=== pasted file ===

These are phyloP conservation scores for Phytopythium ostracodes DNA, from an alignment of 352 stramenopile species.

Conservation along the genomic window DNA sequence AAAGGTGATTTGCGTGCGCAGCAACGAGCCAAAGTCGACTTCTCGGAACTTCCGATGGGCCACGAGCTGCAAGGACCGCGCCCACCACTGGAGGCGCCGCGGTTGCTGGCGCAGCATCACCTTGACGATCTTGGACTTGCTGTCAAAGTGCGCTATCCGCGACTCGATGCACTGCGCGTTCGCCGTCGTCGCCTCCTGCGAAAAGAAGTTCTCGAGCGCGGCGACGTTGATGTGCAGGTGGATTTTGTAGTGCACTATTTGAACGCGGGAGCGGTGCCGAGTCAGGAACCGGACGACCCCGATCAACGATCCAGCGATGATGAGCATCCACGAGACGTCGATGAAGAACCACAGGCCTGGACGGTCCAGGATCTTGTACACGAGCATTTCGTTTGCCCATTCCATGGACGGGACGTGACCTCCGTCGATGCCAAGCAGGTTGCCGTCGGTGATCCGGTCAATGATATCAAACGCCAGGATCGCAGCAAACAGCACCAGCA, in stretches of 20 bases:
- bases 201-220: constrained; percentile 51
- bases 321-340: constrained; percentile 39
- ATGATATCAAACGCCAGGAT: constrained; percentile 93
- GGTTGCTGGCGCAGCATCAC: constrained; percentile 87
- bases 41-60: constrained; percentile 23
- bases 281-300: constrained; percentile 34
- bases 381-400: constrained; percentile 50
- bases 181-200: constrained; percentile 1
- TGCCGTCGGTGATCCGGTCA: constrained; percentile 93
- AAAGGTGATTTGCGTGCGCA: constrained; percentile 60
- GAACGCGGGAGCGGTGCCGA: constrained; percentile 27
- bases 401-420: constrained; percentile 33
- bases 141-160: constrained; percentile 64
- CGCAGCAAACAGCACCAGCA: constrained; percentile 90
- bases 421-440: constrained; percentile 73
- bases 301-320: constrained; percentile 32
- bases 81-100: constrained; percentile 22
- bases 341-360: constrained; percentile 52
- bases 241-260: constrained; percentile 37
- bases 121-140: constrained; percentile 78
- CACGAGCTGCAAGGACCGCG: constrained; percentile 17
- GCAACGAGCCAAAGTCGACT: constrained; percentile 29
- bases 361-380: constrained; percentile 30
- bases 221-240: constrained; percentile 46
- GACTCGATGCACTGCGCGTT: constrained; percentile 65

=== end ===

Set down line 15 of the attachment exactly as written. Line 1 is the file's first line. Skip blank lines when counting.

- bases 141-160: constrained; percentile 64